Former Petworth Boys School pupil Don Simpson is fighting to ensure those who died when the school was bombed, are remembered as plans for houses on the school site go ahead.
87 year old Don Simpson, who was a pupil when the school was bombed in 1942, campaigned for the site to be left as a permanent memorial.
He was devastated when together with another site to the north, permission was given for 13 private and eight affordable homes in 2014.
He believed the land should be left as a permanent memorial to the 29 boys, two teachers and a nearby resident who died.
“We lost a generation that day and we should not forget that.
“The site is part of the history of Petworth and will ever remain so,” he said during his campaign. “To build on what is virtually a cemetery would be a sacrilege, rather the ground should be consecrated or some order placed that would prevent this desecration.”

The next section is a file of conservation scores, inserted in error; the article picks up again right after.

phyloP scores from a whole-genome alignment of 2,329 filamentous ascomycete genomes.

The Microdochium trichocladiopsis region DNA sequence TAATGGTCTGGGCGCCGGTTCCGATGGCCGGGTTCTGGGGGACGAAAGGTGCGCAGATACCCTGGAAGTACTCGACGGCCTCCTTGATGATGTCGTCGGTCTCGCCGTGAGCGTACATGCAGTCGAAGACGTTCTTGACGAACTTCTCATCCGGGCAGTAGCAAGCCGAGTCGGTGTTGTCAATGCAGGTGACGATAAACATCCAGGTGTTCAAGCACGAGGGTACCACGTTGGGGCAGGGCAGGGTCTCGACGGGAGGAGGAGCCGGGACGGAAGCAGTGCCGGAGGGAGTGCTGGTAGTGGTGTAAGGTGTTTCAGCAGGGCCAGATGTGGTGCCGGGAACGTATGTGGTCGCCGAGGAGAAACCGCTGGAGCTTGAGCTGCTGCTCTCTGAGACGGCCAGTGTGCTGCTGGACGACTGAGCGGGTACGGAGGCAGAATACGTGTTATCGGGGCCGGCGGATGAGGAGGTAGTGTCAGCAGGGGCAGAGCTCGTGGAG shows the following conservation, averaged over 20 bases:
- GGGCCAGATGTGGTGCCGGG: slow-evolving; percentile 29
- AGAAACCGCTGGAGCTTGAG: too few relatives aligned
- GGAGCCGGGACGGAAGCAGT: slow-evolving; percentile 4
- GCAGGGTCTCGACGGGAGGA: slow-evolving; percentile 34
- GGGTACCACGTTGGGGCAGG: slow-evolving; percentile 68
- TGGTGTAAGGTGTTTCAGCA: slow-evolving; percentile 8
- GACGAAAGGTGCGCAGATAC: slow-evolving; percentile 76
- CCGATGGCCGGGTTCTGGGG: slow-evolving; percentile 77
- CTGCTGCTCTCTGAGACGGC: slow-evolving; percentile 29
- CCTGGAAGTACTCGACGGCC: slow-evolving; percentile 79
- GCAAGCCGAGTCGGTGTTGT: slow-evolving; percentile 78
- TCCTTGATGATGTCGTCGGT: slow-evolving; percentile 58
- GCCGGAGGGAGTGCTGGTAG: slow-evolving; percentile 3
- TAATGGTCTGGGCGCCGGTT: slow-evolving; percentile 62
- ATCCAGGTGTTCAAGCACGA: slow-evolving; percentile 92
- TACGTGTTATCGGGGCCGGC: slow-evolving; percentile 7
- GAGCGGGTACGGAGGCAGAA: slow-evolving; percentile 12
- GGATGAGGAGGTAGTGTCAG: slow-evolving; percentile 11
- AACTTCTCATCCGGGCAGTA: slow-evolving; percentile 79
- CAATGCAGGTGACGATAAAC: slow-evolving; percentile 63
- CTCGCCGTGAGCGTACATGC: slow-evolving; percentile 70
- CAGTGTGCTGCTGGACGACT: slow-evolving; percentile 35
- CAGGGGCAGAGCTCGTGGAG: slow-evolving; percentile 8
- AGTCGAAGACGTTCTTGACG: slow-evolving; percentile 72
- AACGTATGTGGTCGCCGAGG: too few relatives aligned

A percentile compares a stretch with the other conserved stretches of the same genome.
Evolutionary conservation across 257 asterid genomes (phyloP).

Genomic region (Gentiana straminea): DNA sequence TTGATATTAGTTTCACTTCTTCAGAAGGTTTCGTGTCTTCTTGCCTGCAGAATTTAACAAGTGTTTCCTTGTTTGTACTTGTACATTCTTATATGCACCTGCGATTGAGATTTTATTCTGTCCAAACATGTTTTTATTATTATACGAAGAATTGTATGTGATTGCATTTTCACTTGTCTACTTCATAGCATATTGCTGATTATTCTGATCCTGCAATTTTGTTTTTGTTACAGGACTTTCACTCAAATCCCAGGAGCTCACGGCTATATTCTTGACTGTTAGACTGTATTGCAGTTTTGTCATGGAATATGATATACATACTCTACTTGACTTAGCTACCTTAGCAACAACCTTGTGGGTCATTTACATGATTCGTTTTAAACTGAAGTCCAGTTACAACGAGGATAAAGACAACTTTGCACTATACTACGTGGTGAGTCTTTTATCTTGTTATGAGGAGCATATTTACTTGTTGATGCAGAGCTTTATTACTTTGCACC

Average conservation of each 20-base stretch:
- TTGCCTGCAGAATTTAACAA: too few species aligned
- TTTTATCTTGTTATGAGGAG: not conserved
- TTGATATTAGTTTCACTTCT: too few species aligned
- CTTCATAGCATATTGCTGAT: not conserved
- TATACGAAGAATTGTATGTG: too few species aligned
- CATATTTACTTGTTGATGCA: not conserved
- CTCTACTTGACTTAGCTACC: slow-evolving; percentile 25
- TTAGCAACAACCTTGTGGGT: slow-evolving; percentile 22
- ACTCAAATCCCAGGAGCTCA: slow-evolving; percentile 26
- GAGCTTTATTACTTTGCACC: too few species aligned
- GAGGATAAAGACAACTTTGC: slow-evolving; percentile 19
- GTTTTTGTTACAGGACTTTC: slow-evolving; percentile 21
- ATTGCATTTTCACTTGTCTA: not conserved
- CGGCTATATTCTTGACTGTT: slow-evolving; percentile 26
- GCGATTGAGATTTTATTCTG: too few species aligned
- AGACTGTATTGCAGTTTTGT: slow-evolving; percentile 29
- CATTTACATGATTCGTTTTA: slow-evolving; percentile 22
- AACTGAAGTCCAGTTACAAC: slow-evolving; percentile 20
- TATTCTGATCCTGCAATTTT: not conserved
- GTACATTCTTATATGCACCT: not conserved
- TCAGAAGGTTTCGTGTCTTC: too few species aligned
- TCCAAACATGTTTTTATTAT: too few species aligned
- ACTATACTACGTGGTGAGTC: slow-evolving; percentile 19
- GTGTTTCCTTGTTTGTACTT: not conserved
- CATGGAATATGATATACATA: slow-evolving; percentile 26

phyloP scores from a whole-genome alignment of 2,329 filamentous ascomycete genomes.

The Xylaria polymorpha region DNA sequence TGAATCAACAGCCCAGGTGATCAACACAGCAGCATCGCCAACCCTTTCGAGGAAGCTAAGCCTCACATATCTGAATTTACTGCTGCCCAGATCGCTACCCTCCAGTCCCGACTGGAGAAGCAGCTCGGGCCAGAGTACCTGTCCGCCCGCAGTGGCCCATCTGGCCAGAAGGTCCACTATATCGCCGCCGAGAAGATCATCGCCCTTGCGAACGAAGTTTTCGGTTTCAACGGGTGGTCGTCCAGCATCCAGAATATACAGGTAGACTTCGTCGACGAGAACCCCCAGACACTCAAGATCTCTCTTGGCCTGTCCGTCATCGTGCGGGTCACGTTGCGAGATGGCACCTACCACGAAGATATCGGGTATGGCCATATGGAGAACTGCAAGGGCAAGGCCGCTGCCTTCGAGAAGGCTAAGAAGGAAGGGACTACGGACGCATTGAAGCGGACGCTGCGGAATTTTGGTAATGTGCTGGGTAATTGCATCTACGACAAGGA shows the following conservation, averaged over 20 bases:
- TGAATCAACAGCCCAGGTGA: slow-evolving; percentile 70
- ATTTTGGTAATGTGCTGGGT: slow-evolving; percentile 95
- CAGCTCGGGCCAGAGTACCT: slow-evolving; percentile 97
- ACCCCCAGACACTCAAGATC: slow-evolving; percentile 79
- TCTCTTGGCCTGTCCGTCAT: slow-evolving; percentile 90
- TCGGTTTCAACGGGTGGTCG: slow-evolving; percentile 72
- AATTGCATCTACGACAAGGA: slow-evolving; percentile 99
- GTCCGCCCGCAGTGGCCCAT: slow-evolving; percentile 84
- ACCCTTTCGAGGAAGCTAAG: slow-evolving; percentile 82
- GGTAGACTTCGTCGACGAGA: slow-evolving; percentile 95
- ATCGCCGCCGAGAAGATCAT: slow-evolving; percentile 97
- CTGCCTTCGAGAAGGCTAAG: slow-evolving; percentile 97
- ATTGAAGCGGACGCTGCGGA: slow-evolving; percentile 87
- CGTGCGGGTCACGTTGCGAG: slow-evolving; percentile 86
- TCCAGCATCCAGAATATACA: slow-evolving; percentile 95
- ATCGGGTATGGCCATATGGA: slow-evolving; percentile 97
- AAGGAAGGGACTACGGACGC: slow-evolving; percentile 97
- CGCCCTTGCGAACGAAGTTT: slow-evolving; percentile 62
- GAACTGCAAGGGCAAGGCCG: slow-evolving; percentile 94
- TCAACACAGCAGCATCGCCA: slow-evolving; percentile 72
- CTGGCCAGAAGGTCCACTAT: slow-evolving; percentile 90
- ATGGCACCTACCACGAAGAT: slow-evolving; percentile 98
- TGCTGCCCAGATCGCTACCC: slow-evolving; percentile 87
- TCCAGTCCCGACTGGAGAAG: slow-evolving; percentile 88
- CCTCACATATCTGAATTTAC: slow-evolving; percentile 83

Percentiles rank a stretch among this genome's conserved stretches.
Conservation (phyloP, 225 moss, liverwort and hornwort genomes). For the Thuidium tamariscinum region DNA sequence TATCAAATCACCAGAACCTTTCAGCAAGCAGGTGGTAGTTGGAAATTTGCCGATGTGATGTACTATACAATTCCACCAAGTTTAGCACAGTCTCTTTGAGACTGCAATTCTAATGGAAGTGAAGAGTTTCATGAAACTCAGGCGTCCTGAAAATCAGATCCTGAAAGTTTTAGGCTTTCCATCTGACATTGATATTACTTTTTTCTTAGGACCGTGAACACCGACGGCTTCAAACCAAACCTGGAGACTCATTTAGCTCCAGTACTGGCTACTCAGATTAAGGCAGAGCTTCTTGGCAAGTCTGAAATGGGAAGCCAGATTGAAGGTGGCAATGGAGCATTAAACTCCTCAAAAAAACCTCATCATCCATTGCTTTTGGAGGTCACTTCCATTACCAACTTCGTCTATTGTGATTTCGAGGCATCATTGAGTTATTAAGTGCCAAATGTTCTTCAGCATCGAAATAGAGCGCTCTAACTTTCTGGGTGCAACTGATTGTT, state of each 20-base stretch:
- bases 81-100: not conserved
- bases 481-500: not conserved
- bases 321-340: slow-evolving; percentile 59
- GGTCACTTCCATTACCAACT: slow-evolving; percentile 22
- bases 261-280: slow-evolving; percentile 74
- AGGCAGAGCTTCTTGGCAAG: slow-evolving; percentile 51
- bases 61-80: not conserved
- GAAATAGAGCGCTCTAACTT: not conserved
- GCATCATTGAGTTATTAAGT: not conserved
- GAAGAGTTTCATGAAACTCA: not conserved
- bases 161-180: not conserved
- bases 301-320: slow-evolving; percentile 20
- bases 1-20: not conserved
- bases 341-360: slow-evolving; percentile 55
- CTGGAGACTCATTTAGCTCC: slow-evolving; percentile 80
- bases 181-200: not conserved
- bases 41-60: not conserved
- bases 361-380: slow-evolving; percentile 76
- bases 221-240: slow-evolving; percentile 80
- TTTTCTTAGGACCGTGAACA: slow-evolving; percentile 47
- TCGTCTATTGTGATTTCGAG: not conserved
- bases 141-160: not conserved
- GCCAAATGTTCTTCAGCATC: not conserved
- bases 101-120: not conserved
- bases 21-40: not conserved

Former clerk to Petworth Town Council, he and councillors tried to find a suitable use for the site in the 1990s but could only get agreement for a small memorial stone blessed by the bishop of Horsham, placed in front of what was the school entrance.
Last month Crownhall Estates won its appeal to have the affordable homes condition removed and development looks set to go ahead.
Last night (Thursday, November 17) Mr Simpson asked town councillors to help him ensure planning conditions are kept requiring developers to consult remove the stone is removed and on the site for its replacement after the new houses are built. They also have to carry out an archaeological survey before work begins and erect a memorial garden.
Chairman of the town council Chris Kemp said he shared Mr Simpson’s concerns and would seek a meeting with developers to ensure planning conditions were met.
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